The proposed synthetic field to be built at Arncliffe Park will be elevated on a suspended concrete slab at an estimated cost of up to $6 million to avoid future flooding.
Bayside Council last night voted to proceed with the suspended field rather than the more expensive option of building a detention tank to hold flood waters.
Arncliffe Park is in a floodway and special consideration needs to be given to the design of the synthetic field to ensure the development does not increase flooding to the field or adjoining properties.
This would require either the diversion of flood waters around or below the field or a combination of both, an earlier council report found.
Bayside Council has prepared designs for the proposed synthetic field to ensure that it is not subject to flooding including installation a water detention tank.
But the council decided not to proceed with water detention at Arncliffe Park as it would not provide sufficient reduction in flood levels and construction costs would outweigh the benefits.
Instead, the council has decided to elevate the field to allow floodwater to flow under it.
Cost to have the field atop a suspended concrete slab is estimated to be between $4 million to $6 million, while the cost of building a synthetic atop a spending concrete slab plus a 5400 square-metre detention slab is estimated to be between $8 million to $12 million.
The main reason to install a detention tank at Arncliffe Park is to reduce flood levels for downstream properties along the flow path between Broe Avenue and Bonar Street.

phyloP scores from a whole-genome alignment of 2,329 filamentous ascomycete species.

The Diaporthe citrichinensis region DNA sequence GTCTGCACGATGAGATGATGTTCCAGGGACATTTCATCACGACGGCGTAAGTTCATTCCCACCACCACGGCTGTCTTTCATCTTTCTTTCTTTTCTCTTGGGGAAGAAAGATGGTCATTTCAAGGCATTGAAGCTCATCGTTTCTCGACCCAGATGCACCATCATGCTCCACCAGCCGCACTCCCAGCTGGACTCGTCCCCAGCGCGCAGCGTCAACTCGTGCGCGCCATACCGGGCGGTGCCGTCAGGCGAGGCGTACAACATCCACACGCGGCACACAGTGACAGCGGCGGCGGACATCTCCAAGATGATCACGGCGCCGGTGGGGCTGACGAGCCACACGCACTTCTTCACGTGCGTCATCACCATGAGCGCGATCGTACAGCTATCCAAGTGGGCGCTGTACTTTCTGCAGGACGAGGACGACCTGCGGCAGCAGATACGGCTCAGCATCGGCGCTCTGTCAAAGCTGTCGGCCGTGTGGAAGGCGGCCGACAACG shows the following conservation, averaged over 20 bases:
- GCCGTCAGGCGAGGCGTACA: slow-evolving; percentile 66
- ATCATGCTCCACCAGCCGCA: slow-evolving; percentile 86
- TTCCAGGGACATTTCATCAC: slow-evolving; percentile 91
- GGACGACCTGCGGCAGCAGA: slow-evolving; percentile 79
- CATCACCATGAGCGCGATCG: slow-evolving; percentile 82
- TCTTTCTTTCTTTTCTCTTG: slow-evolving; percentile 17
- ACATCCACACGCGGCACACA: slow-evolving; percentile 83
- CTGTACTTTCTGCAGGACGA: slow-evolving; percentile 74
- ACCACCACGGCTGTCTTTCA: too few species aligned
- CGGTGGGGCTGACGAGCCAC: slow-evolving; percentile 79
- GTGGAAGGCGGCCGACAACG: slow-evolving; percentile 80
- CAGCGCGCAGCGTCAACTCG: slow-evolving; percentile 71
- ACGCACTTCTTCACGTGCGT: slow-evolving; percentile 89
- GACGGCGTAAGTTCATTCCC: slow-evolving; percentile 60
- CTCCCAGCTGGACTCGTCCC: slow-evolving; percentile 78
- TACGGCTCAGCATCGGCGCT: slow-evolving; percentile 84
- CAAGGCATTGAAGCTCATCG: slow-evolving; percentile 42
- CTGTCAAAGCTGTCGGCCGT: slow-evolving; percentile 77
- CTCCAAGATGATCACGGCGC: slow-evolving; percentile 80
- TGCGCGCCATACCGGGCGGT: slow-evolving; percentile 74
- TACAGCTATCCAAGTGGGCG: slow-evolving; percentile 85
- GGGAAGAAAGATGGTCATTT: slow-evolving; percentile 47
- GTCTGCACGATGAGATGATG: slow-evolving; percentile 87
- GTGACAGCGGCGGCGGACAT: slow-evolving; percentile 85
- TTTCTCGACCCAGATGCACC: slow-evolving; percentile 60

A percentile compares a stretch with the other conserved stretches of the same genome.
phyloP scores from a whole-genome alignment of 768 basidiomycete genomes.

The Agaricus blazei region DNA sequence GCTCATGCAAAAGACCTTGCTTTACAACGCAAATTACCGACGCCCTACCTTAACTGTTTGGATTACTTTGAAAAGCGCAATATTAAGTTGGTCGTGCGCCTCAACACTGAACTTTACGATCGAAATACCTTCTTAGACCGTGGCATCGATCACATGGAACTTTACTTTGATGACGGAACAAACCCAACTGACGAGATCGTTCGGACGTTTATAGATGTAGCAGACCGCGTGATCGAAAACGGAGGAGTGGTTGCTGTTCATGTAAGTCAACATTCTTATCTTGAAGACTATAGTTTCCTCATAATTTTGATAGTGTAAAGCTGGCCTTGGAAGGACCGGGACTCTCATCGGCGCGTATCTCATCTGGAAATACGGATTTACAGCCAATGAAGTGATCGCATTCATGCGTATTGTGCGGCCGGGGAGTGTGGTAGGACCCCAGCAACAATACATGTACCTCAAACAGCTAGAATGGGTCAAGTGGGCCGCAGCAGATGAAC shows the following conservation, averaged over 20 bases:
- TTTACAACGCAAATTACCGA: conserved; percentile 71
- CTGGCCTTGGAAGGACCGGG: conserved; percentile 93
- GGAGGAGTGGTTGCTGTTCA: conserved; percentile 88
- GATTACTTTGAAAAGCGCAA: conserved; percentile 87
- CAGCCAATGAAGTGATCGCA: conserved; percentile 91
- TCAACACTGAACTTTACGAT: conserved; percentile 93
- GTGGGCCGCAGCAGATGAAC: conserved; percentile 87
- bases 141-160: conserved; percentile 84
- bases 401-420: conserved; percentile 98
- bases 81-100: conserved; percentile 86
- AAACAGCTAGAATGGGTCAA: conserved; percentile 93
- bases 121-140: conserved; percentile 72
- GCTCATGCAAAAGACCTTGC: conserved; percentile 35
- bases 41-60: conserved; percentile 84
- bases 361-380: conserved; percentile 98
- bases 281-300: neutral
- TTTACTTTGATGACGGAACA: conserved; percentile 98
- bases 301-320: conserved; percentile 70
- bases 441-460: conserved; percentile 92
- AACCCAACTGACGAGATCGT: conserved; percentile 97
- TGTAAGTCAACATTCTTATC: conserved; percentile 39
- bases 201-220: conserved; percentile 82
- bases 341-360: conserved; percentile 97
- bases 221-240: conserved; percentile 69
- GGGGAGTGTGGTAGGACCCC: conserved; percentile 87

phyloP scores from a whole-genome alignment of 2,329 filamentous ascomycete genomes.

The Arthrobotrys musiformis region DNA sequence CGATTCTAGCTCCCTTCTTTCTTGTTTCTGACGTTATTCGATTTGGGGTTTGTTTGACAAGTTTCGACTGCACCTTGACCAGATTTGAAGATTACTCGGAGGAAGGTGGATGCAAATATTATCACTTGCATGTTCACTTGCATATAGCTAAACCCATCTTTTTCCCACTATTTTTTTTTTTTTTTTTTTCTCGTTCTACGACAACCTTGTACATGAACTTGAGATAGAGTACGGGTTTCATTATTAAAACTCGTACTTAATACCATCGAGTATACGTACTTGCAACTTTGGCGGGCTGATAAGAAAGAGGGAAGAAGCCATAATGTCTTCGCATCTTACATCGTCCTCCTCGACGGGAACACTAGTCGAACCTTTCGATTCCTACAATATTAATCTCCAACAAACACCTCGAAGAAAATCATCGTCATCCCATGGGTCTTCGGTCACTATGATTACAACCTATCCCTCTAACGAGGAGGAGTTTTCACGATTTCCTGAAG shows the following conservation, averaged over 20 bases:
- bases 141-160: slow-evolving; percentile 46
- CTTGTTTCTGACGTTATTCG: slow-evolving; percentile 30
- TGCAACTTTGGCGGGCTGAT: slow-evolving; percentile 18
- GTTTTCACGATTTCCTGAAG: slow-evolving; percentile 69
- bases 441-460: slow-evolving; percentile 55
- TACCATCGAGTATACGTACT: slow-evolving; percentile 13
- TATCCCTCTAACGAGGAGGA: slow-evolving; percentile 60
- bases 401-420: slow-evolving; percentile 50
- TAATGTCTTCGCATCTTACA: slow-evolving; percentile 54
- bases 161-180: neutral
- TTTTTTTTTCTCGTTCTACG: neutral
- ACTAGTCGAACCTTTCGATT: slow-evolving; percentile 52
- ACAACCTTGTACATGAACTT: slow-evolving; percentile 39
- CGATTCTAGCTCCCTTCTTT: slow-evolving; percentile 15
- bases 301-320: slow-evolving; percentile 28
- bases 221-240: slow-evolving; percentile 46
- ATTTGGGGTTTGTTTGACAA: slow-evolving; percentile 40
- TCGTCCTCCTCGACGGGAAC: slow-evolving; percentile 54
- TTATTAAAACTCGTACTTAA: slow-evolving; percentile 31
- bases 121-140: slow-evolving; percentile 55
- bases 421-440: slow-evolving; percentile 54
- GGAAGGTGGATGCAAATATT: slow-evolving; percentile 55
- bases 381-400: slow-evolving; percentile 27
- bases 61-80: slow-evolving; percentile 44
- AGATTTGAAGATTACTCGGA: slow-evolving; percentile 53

But council report found that a 5400sqm tank would not provide sufficient reduction in flood levels.
While nearby Woollongong Road is estimated to flood to a depth of 1.52m in a 100-year flood, a 5400sqm, tank would only reduce flooding by 0.123m, resulting in a flood depth of 1.39m.
A 1998 study by Rockdale Council identified flood mitigation in the form of a detention area in Arncliffe Park as a high priority to reduce flood levels on surrounding properties and roads.
Design plans for a detention basin were prepared but none of the options provided a satisfactory flood reduction solution.
Since that study the Bonar Street precinct has been redeveloped as high density and is no longer subject to flooding.
Design of the new concrete suspended structure at Arncliffe Park is expected to start this month and construction is likely to occur following the 2019 winter sports season.